How To Find Your Maximum Heart Rate
A heart rate monitor can help to ensure that you don’t work too hard – or take it too easy! – in training sessions. Depending on the session, your target heart rate will be anywhere between 60 and 95% of your maximum.
To know your target heart rate though, you’ll need to know your maximum. If you’re very overweight or a complete beginner, it’s best to use the very approximate formula of 214-(0.8 x age) for men and 209-(0.9 x age) for women to estimate your maximum.
Unfortunately for 5-10 per cent of the population this figure can be wrong by up to 24 beats per minute. It’s much better to find your maximum through running. Do this by warming up, then running as fast as you can evenly for three minutes (ideally on a treadmill), then resting with two or three minutes gentle running, then repeating your three minute maximal run. During your second run you should get a higher maximum heart rate than with any other method – though use your heart rate monitor to take readings throughout it, as your heart rate may peak before the end.
What Heart Rate To Train At
There are three broad training zones:
- 60-75% – easy
- 75-85% – moderate
- 85-95% – hard
But… don’t fall foul to a common misconception: these aren’t percentages of your overall maximum heart rate – they’re percentages based on your working heart rate. It makes a big practical difference to a regular runner. It’s easy to do, but it takes more explanation than most gyms want to deal with.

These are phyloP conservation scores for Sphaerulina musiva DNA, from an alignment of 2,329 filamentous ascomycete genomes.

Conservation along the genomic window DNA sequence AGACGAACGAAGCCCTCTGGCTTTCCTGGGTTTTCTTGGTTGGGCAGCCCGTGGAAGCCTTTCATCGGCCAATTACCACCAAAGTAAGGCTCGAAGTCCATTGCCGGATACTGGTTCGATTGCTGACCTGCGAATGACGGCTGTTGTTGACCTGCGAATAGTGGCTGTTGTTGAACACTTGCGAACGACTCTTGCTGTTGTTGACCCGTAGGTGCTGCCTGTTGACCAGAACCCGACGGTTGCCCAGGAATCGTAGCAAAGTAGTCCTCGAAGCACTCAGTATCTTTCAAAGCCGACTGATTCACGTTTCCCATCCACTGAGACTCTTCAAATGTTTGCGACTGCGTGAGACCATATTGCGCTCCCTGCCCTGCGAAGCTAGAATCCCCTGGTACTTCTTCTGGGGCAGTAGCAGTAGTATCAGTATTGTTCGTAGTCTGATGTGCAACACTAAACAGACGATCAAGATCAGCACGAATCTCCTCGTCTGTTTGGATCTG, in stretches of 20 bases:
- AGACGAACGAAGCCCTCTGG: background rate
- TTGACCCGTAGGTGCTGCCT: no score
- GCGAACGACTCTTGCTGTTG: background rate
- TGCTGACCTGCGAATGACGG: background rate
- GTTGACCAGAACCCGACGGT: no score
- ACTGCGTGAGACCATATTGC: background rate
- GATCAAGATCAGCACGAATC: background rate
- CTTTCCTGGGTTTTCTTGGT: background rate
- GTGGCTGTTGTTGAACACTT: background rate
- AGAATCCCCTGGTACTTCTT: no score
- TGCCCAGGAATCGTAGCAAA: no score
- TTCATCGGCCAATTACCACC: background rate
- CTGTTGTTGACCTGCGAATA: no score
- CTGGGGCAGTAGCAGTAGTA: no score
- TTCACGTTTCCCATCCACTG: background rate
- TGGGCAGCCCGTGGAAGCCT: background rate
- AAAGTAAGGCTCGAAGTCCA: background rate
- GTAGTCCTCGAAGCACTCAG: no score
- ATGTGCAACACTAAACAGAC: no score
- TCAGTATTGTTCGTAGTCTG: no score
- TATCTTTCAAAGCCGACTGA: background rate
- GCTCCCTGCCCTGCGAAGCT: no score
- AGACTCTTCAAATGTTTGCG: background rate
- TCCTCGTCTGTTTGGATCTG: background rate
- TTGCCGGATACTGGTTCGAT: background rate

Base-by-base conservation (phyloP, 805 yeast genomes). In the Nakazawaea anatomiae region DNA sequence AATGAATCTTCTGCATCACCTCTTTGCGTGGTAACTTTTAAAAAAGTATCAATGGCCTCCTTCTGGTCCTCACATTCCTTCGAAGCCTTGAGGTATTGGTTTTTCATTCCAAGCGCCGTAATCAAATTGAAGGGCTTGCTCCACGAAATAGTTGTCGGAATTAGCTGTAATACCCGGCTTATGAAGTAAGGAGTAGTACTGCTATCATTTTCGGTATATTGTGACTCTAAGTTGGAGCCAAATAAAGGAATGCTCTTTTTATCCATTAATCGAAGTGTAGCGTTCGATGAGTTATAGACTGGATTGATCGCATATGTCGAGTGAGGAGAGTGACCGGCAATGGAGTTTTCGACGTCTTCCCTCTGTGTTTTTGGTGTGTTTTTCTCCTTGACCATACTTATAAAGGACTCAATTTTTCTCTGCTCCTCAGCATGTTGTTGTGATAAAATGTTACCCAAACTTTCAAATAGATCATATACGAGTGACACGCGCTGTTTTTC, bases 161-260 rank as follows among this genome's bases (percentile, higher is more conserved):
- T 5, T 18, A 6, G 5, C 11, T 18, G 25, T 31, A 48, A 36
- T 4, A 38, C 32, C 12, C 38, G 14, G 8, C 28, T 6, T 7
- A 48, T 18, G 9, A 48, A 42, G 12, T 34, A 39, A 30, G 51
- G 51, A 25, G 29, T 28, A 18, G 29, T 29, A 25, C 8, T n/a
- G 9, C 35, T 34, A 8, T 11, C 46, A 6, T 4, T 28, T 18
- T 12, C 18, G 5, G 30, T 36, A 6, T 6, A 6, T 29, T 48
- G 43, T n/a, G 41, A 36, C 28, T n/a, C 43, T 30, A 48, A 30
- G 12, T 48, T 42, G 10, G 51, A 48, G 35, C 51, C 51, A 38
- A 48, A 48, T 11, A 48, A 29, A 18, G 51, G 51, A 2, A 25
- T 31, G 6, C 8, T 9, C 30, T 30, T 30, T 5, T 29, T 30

How To Find Your Training Zones
- Find your maximum heart rate (see above) eg 206
- Find your resting heart rate (laying still, soon after you wake up. Ideally take an average over a few days). eg 56
- Subtract the resting rate from the maximum. This figure is your working heart rate. eg 206-56=150
- Take whatever percentage of your working heart rate that you’re aiming for (eg 60% for an easy run eg 150x0.60=90), and add it to your resting heart rate eg 90+56=146. The final figure is your personal target heart rate.
- 60% Recovery run – dead slow. It may feel biomechanically odd at first, but it’s important. 30-40 minutes.
- 60-70% Long, slow runs – up to 65% the body is teaching itself to burn fat as fuel (useful for marathons). Anything from 1-3hrs.
- 70-85% Fartlek – speedplay (moderate-paced runs with random fast bursts). 30-60 minutes.
- 70-85% Undulating route – peak at 85% on the climbs. 30-90 minutes.
- 85% Anaerobic threshold run (or ‘tempo run’) – this teaches your body to run hard for long periods. Approximately 10-mile to half-marathon race pace. Sample session: 1.5 miles at 60%, then 15-20 mins at exactly 85%, then 1.5 miles at 60%.
- 85-90% Approx 5K-10K pace. Sample sessions: 6 x 800m peaking at 90% in each rep; 5 x 2000m peaking at 85% in each rep.
- 95% Peak heart rate at 400m rep pace (not full-out race pace). Sample session: 12 x 400m with 200m jog recoveries, making sure recovery heart rate drops to at least 70%.
NB: you can’t usefully use a heart rate monitor to pace intervals below 1000m – rather, the figures above 85% are a guide to what you can expect to reach at the end of each repetition.
If The Target Pace Seems Way Too Slow…
- You may not be using an accurate maximum heart rate (if you’ve estimated it). Add 12 beats your theoretical maximum and try the calculations again.
- You may be using percentages of your maximum heart rate rather than your working heart rate (see above).